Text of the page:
Cisplatin has been used to treat cancer since the 1970s. Since then, many other platinum-containing cytostatic drugs have been developed, such as triplatinNC, a highly charged complex that contains three ligand-bridged platinum atoms. Unlike cisplatin, this drug also directly inhibits metastasis. The reason for this seems to be modulation of the geometry of a sugar component of heparan sulfate, an important component of the extracellular matrix.
Scientists have identified novel antiplasmodial lead compounds for mass drug administration and vector control to eliminate malaria.
Mosquitoes are transmitters of several diseases and pesticides are used to control their numbers in many countries. New study finds Wolbachia - a bacteria commonly found in insects - appears to protect them against these pesticides.
By Matt Boyce, Gretchen Mohr, and Eva Rest Plasmodium knowlesi, one species of the multiple protozoan parasites that cause malaria, has joined the lineup of human malaria parasites. P. knowlesi was originally known to cause malaria in long-tailed and pig-tailed macaques typically found in Southeast Asia (Figure 1). Only within the last two decades have […]
Multiple bouts of blood feeding by mosquitoes shorten the incubation period for malaria parasites and increase malaria transmission potential, according to a new study.
The Asian tiger mosquito does not pose a major risk for Zika virus epidemics, according to a new study.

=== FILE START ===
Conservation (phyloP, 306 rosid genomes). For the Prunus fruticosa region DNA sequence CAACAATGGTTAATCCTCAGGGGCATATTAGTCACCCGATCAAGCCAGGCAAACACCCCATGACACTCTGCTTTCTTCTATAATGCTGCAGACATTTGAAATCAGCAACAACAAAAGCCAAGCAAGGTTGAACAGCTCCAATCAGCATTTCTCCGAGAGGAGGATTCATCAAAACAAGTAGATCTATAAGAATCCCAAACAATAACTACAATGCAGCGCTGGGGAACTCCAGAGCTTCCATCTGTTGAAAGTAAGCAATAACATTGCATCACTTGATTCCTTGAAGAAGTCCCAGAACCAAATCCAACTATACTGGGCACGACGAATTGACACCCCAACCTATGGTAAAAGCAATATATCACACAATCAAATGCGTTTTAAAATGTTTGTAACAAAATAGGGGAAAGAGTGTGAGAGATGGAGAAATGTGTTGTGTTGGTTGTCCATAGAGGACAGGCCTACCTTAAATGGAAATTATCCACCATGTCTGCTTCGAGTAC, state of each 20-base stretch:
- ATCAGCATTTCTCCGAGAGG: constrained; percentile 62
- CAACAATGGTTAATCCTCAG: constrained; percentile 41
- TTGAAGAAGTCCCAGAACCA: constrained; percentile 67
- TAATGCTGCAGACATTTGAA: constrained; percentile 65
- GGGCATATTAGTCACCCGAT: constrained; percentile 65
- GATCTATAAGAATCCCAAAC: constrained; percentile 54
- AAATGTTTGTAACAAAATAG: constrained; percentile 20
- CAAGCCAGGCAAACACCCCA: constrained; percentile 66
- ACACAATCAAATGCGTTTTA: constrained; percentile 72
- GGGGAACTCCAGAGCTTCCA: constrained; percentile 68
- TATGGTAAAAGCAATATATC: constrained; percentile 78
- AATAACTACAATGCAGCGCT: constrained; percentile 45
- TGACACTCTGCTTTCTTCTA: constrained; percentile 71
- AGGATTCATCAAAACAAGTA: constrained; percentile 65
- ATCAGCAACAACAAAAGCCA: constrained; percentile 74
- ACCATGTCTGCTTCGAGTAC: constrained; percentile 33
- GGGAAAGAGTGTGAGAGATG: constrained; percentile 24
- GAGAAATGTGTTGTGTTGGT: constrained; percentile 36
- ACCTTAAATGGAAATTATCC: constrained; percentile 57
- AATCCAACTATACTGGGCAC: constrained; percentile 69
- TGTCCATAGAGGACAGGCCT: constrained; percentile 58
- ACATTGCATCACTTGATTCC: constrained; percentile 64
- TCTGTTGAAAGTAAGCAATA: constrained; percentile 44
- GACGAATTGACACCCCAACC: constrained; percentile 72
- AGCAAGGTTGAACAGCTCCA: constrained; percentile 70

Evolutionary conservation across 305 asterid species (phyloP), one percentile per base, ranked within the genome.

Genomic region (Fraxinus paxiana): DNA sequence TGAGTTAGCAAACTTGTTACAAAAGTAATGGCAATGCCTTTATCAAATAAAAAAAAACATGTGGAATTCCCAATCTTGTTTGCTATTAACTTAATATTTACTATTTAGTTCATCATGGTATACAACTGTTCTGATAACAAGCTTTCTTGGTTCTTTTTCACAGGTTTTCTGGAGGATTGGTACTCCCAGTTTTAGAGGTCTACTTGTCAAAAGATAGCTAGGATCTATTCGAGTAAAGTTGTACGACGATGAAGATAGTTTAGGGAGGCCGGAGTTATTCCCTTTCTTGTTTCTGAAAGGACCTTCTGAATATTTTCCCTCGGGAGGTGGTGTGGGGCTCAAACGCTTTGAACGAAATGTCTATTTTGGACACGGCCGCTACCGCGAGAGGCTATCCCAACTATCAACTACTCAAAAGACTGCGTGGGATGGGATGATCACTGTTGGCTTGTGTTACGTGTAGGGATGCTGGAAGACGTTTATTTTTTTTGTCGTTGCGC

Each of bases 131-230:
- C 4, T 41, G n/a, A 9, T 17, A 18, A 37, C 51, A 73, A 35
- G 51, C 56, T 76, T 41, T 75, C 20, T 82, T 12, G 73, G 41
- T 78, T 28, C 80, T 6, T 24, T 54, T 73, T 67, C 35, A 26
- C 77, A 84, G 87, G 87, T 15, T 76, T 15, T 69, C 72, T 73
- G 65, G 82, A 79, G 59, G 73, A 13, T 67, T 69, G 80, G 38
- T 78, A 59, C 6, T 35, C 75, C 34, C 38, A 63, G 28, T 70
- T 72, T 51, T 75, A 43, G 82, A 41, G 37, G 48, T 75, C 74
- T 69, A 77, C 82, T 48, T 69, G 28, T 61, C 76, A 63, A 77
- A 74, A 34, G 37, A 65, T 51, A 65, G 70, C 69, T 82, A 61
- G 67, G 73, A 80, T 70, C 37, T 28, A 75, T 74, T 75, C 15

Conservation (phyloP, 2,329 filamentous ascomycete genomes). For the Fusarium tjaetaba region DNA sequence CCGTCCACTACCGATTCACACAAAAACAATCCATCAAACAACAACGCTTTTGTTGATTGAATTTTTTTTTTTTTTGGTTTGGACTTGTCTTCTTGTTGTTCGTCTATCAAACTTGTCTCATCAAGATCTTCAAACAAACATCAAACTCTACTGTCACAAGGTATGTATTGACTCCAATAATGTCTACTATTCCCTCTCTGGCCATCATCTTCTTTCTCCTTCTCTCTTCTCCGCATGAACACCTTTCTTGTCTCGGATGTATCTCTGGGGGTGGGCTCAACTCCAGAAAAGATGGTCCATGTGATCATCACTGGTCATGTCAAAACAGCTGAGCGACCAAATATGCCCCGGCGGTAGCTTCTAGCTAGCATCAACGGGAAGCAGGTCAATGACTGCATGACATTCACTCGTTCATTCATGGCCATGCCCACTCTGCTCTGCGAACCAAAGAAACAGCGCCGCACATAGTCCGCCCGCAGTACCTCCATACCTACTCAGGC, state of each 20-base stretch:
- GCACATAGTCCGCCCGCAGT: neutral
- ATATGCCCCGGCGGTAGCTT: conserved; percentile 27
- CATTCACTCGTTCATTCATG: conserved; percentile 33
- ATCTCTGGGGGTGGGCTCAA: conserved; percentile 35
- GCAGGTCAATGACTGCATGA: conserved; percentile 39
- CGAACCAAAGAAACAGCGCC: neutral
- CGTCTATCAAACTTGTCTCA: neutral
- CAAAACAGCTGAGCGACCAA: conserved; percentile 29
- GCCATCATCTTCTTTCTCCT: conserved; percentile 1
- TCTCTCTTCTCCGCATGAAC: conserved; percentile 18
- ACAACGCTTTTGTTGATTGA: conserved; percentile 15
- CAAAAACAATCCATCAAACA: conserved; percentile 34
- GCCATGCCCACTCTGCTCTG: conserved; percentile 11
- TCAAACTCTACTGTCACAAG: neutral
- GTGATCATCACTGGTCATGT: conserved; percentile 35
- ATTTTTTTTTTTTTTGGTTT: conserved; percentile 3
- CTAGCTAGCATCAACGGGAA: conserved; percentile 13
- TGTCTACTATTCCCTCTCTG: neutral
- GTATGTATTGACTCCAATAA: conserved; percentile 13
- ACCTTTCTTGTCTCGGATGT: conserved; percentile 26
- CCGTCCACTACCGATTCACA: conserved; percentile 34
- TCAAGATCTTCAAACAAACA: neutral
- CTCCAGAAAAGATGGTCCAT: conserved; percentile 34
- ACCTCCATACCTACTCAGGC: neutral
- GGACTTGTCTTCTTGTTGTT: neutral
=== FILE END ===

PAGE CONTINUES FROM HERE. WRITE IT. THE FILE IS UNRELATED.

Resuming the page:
Rapid and accurate identification of mosquitoes that transmit human pathogens such as malaria is an essential part of mosquito-borne disease surveillance. Now, researchers have shown the effectiveness of an artificial intelligence system -- known as a Convoluted Neural Network -- to classify mosquito sex, genus, species and strain.
Researchers found higher rates of West Nile virus-infected mosquitoes in lower-income neighborhoods in urban areas of Baltimore, Maryland. This preliminary data provides another piece of the puzzle pointing to higher risk of mosquito-transmitted diseases in these neighborhoods already struggling with environmental injustices and poorer health outcomes.
The global collapse of frogs and other amphibians due to the amphibian chytrid fungus exacerbated malaria outbreaks in Costa Rica and Panama during the 1990s and 2000s, according to new research. The findings provide the first evidence that amphibian population declines have directly affected human health and show how preserving biodiversity can benefit humans as well as local ecosystems.
Employing a strategy known as 'population modification,' which involves using a CRISPR-Cas9 gene drive system to introduce genes preventing parasite transmission into mosquito chromosomes, researchers have made a major advance in the use of genetic technologies to control the transmission of malaria parasites.
A test for malaria looks like a bandage, but can diagnose the disease in minutes without the need for medical expertise or specialized equipment.
The main parasite that causes malaria can alter its gene expression to survive undetected in the human blood stream, new research has shown.